Conk

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Filed under Outdoor Notes

December 24, 2010

After several days of gray cheerlessness, I thought it might be nice to offer up something cheerful for the senses, a little color, a little sweetness, a little warmth.

Locust conk

Locust conk

This is a Locust Conk. The scientific name is either Fomes rimosus or Phellinus rimosus or Phellinus robiniaea, depending on what book you’re reading or whom you’re speaking with (so much for all that bushwa about learning scientific names because it’s less confusing than all those different names employed by we commoners). The green on the top is algae, and a sprinkling of lichen–the conks last a long time.

Okay, Locust Conks are hardly the prettiest of our native fungi. Still, winter is a great time to see them—they look a lot like other conks, but they only grow on Black Locusts (Robinia pseudoacacia).

Black Locust bloom

Black Locust bloom

And the springtime blossoms of the Black Locust are one of the great odors of the year. The flower is easy on the eyes. Bees love them, and you can often hear the soothing hum of the bees from quite a distance.

“Black Locust Honey” is light in color and texture, and it is highly prized amongst aficionados of bee barf.

I recently bought some firewood from a good friend’s son. Much of it is Black Locust—a great bargain, as it burns slow and very hot—26.8 million btu’s per cord, which is hotter than white or red oak. Only Hickory provides more heat among our common eastern trees of any size (Osage Orange burns hotter, but it is seldom very large).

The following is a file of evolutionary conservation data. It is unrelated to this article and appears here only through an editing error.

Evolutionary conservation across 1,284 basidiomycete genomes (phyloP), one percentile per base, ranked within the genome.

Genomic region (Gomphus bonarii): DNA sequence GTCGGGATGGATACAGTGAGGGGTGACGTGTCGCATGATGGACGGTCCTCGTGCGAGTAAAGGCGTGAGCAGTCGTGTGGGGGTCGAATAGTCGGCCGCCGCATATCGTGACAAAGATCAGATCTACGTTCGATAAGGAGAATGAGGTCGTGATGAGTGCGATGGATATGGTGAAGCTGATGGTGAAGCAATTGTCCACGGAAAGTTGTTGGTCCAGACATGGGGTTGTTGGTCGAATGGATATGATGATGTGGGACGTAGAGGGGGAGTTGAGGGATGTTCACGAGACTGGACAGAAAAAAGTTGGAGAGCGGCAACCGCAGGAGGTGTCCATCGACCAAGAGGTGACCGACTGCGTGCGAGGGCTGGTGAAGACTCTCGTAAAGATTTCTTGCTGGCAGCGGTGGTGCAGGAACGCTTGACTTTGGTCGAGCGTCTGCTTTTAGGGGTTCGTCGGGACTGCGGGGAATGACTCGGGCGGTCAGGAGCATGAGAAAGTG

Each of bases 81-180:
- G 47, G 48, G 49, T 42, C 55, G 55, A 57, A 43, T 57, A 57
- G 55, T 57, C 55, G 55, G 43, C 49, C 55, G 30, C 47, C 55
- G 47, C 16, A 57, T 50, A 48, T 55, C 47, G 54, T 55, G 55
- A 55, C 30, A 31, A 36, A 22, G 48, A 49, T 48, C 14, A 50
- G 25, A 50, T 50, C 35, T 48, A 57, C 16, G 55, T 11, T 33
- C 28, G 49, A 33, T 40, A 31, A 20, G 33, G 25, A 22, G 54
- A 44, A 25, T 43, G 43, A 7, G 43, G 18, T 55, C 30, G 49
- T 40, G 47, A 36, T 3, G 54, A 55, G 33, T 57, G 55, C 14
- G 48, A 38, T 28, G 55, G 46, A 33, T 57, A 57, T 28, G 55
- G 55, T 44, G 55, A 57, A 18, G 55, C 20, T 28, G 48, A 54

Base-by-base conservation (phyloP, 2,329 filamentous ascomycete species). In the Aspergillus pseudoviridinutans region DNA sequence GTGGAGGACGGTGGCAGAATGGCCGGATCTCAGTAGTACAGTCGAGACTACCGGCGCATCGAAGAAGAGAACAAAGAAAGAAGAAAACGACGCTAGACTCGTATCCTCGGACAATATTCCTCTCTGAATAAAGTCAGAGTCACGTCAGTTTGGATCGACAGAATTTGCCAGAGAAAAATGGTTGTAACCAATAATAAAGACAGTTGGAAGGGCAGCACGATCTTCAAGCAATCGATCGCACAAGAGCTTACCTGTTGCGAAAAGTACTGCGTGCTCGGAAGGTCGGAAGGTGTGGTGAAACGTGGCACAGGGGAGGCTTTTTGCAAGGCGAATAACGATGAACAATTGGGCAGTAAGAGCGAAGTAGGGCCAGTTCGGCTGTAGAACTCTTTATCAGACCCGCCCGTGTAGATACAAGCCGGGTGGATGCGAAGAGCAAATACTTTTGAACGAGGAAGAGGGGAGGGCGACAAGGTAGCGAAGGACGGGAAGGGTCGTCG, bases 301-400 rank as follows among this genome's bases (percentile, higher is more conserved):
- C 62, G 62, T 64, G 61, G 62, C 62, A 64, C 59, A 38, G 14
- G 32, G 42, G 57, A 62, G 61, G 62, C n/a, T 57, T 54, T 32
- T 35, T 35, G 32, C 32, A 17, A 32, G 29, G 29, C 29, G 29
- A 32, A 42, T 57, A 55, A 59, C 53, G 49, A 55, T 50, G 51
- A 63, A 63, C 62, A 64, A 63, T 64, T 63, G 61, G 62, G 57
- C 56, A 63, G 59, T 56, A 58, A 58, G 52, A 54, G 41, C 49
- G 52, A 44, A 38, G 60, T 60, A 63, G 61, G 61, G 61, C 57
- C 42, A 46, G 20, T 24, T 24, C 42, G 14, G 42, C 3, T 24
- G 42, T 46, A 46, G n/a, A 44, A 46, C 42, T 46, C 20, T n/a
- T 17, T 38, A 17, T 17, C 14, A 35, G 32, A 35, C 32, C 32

Locust is tough—that’s why folks used to use it for fence posts. In fact, it is so tough that it was imported from the Eastern U.S. to California for use propping up gold mines. Today the tree is well established in the West.

While the young man was stacking it in my pickup, I asked him how he split it.

“Split it by hand; splitter’s too expensive.”

I gave him a little extra.

Now for a little color.

Locust Borer Beetle on Goldenrod

Locust Borer Beetle on Goldenrod

Black Locust is susceptible to borers, specifically, Locust Borers (Megacyllene robiniae). This is a handsome critter, velvety black with bright yellow markings. They can be fairly common on Goldenrod (Solidago spp.) in the fall. The adults emerge in midsummer and seek out wounds on Black Locusts to lay their eggs. The larvae hatch out and burrow into the tree, where they can do enough damage to cause branches and stems to snap off.

So there you go, a midwinter feast for the senses. Head out into the cold fields until you see a woody conk sticking out of a locust tree. Then close your eyes and imagine the sweet smell of locust blossom, the sweet taste of Black Locust honey, the feel of a good wood fire, the hum of bees, and a bright black and yellow beetle feeding in Goldenrod.

My gift to you—Merry Christmas.

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